Thursday, September 21, 2006

A new monarch

Sydney's mother, Fran Bowling, and Sydney's Aunt Charlotte Sartin both raise monarch butterfies, a good habit they acquired in the classroom during years of teaching school. They collect larvae or cocoons, tend them in jars, then release the adult monarchs when they're ready to spread their wings. Sydney and I didn't arrive in Roanoke, Va., this past weekend in time to see this monarch climb out of its cocoon, but we were present to see Fran release it. These photos were taken in its first moments out of the jar. If you love monarchs as we do, please learn to love milkweed, too; it's the only plant on which monarchs will lay eggs, and the only plant on which monarch caterpillars feed. Too often, flourishing stands of roadside milkweed get needlessly mowed down or destroyed by herbicides, thus destroying the monarchs' only habitat. Learn to recognize milkweed, and plant it and protect it wherever you can.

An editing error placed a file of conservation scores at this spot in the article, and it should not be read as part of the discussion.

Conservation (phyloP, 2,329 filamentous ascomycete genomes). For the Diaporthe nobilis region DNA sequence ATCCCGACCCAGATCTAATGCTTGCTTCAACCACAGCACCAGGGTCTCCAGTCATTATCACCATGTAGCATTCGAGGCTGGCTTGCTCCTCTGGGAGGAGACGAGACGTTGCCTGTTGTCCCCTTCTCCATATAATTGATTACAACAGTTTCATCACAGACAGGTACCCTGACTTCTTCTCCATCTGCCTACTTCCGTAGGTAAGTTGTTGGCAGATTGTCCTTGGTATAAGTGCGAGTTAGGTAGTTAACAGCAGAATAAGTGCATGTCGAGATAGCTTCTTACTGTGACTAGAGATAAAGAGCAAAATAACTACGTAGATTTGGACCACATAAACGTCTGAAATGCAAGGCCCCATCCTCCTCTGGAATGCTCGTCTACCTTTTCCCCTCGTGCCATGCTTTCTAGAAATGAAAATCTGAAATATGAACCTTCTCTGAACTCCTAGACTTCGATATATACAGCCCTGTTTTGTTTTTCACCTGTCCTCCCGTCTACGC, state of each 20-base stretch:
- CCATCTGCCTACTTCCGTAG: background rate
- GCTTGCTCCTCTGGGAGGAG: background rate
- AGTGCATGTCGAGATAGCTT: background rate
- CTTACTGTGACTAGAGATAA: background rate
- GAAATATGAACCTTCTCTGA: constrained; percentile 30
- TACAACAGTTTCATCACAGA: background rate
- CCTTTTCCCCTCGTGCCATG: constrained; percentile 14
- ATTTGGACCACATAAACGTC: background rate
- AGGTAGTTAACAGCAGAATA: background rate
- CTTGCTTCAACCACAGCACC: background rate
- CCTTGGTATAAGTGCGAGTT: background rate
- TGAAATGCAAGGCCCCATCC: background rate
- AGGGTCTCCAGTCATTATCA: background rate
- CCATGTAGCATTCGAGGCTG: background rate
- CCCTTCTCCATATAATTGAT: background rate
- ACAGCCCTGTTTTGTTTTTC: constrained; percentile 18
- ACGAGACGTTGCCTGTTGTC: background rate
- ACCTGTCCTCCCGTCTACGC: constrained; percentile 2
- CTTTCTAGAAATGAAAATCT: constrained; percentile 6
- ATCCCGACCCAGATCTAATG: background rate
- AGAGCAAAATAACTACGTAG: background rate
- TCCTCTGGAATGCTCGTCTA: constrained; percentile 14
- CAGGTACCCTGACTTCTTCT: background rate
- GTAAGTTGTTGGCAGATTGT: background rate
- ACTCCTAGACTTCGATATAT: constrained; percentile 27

1 comment:

Dr. Phil (Physics) said...

My step-mother-in-law does Monarch raising in Chicago -- many hundreds this year alone We raised a few -- maybe twenty. Very hard to catch them emerging from the cocoon, caught one just after its exit one morning.

Dr. Phil